Make every word count. It's not just good advice. It's what your editor expects from you. Everybody knows adverbs are the devil, right? Your characters don't need to dance gracefully or smile happily (though we might need to hear about it if they're smiling sadly.) But it isn't just extra adverbs that gum up the works of your manuscript. Here are a few other superfluous devils to consider:
1. Wordy structure: 'The pages of the book were yellow with age.' Why not 'the book's pages'?
2. Echoes or overused words: We've all got 'em. Mine are 'tiny' and 'just.' Oh yes, everything I write about is just tiny. And then there are manuscript-specific ones. For Venom, they were 'murky' and 'cavernous.' Murky canals and cavernous palazzos on every freaking street corner. Usually you can pick these out in revision, do a 'find', and replace as necessary. Alternatively, you can paste your whole manuscript into a wordle and it'll give you a cute graphical representation of your verbal crutches.
3. Redundant or excessive modifiers:' The frigid, cold winter.' Simplistic, but I see this construction all the time. 'A thin coating of snow, luminous and iceblown, encased the car is a shell of crystal white.' Sounds good, but what is it really saying? Anywhere you are using two adjectives to modify a noun, I would ask yourself a) if you could show instead of tell and b) do you really need both?
4. Extra prepositional phrases: 'Cass sat up in bed.' If your character has been dreaming or sleeping, chances are we know they are in bed. 'Sam glanced around the room and was surprised to see a rabid chicken advancing.' Why not just 'Sam saw a rabid chicken advancing'? (and then show the surprise.) 'It's in the third drawer of the wooden dresser by the window in your bedroom.' Do you really need all that? Maybe you do. The idea is not to strike all the prepositional phrases, just to recognize them and make a conscious decision as to whether they add anything.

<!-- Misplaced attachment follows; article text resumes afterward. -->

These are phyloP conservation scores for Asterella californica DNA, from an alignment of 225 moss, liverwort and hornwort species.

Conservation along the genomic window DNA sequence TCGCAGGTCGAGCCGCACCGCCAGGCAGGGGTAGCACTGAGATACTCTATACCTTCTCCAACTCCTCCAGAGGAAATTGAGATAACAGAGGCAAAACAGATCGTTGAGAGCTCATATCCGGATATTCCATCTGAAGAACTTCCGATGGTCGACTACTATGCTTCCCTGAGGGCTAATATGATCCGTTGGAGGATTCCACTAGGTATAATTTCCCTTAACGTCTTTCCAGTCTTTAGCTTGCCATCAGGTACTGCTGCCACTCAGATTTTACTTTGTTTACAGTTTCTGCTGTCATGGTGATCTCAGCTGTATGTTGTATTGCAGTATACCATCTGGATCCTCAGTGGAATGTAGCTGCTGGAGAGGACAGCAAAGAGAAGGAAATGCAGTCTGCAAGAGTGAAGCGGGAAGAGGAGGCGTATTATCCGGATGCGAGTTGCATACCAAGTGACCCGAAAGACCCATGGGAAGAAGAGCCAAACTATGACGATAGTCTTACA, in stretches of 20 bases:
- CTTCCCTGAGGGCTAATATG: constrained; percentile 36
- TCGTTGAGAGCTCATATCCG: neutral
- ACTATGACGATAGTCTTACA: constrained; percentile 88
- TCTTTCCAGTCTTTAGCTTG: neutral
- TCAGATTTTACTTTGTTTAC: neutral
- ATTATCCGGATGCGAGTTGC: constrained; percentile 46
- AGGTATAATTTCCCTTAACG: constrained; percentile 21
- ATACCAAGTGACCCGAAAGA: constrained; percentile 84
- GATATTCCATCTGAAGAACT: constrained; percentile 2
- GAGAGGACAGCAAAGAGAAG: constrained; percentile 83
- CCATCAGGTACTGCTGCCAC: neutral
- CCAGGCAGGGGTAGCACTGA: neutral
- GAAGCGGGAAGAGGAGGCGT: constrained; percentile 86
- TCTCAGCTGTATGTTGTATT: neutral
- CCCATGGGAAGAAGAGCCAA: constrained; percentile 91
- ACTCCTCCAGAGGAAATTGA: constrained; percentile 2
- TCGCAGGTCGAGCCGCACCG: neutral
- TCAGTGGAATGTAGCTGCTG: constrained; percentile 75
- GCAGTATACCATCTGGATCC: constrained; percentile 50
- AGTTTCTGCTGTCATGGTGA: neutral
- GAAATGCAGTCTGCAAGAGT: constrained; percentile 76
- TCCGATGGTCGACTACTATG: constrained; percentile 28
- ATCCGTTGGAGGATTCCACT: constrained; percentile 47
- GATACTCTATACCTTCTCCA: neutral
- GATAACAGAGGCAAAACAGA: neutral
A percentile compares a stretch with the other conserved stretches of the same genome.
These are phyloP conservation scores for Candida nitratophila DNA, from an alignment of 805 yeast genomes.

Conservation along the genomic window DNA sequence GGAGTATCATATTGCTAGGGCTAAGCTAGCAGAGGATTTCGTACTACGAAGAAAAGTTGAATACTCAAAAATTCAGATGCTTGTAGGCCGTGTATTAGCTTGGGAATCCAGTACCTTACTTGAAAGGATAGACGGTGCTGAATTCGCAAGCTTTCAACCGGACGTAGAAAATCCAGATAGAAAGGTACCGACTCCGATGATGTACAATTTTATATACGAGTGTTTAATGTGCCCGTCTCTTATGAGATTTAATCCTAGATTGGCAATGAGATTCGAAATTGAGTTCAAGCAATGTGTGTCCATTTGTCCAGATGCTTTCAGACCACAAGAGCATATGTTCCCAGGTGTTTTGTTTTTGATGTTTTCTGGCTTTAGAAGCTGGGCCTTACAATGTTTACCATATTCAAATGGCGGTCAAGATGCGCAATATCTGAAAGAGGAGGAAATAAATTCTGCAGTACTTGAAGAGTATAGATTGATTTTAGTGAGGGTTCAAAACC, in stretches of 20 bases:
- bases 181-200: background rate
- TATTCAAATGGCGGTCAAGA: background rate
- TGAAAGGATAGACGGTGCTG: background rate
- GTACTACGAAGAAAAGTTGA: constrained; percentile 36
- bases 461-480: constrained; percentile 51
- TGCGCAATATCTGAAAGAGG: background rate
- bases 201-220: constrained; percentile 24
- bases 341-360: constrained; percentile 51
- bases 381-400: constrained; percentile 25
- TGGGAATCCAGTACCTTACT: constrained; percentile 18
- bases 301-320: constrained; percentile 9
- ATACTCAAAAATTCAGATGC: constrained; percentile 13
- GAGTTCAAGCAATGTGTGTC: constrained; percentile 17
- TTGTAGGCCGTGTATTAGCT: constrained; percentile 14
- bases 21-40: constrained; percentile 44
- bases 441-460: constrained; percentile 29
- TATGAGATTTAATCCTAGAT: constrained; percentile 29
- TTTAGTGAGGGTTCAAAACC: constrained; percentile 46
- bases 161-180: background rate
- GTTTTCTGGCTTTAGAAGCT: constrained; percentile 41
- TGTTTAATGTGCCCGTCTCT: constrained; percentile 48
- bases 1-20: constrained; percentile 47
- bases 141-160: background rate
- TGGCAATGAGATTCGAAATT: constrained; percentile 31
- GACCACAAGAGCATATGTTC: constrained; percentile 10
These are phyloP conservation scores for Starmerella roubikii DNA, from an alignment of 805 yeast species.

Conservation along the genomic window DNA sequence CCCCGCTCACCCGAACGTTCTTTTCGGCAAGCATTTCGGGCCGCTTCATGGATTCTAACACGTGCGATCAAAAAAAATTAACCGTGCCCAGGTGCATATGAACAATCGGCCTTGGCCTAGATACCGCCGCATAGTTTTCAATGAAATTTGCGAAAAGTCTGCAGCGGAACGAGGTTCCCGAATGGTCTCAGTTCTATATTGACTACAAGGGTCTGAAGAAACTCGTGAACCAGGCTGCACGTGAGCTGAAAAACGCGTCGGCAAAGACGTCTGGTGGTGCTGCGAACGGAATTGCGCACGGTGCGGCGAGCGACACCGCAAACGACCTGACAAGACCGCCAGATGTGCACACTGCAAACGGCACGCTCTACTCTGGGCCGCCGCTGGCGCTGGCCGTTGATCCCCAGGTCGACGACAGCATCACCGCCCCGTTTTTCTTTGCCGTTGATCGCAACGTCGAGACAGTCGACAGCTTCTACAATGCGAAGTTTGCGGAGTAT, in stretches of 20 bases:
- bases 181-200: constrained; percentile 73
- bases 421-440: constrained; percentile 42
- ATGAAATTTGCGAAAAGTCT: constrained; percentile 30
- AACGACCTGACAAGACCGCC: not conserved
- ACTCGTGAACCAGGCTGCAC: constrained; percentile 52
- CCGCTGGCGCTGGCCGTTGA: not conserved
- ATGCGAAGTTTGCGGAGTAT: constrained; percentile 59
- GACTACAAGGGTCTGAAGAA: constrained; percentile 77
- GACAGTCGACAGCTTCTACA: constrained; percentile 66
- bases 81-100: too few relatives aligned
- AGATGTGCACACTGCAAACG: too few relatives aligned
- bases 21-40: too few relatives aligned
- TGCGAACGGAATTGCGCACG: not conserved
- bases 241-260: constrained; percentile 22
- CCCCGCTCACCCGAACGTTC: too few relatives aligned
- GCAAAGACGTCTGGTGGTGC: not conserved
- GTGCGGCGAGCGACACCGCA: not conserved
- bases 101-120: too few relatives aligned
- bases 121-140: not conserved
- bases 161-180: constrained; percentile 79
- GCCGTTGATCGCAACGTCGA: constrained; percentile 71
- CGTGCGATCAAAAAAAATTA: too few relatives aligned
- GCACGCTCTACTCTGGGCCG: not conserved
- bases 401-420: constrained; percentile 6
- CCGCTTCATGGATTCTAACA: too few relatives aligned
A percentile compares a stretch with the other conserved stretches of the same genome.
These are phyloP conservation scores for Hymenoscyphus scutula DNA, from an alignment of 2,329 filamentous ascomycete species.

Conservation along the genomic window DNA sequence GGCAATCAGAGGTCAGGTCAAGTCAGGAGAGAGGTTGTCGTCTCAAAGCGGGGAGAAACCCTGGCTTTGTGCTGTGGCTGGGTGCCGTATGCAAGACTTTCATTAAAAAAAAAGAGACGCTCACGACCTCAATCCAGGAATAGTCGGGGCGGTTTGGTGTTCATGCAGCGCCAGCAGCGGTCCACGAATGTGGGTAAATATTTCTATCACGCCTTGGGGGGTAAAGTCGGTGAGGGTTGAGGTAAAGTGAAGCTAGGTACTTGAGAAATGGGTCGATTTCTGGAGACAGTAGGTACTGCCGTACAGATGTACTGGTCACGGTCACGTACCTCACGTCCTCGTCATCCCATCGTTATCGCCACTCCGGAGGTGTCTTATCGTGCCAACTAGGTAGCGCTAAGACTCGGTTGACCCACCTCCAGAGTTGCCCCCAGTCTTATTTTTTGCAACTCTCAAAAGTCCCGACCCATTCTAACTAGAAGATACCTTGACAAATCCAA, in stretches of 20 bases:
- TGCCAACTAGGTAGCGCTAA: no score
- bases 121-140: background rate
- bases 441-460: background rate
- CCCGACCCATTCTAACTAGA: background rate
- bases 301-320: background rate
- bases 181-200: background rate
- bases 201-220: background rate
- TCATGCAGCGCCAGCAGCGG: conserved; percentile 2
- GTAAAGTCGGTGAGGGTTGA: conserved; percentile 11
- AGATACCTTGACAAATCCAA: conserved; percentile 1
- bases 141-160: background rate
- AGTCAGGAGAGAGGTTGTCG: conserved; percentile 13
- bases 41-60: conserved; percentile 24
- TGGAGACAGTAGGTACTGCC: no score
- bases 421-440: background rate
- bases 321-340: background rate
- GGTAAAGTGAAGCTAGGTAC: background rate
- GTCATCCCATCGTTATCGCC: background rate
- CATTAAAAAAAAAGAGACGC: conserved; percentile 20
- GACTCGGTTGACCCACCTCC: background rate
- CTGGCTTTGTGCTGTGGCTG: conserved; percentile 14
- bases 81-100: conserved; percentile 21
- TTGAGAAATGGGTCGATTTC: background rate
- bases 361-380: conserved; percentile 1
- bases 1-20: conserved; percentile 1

5. TM freaking I: It's the Moby Dick phenomenon. Maybe you're an expert in marine biology. Cool, but kids reading your fun MG adventure about a boy who falls off a cruise ship and gets saved by a pod of dolphins don't care. They don't need to read two pages about what dolphins eat. They just want enough description/information to visualize the pod, to feel like they're really there. Plus, if you fell off a cruise ship would you really be watching dolphins eat? No, you'd be freaking out, wondering if you're going to die, and watching for sharks. Well, I would be anyway.
6. Body parts doing their own thing: 'My eyes lifted upward, ever so slightly.' 'My feet carried me away from the brawl that had just broken out.' 'My fingers reached out to touch the stubble of his beard.' There are some places where this kind of writing might be best for tone or style purposes, but again, you should be conscious of your characters' wayward body parts. Unless her eyes are lifting upward while the rest of her is collapsing into a puddle of blood in the street, 'I glanced upward,' probably gets the job done. Did I mention 'glance' is another one of my overused words?
It's not just about weighing down your manuscript with clunky writing; it's also a financial matter. Longer books cost more to edit, copy edit, and produce. As someone whose debut novel weighs in at a hefty 113,000 words, I can tell you that my editor and I were grateful for every single syllable we were able to trim away without sacrificing the story.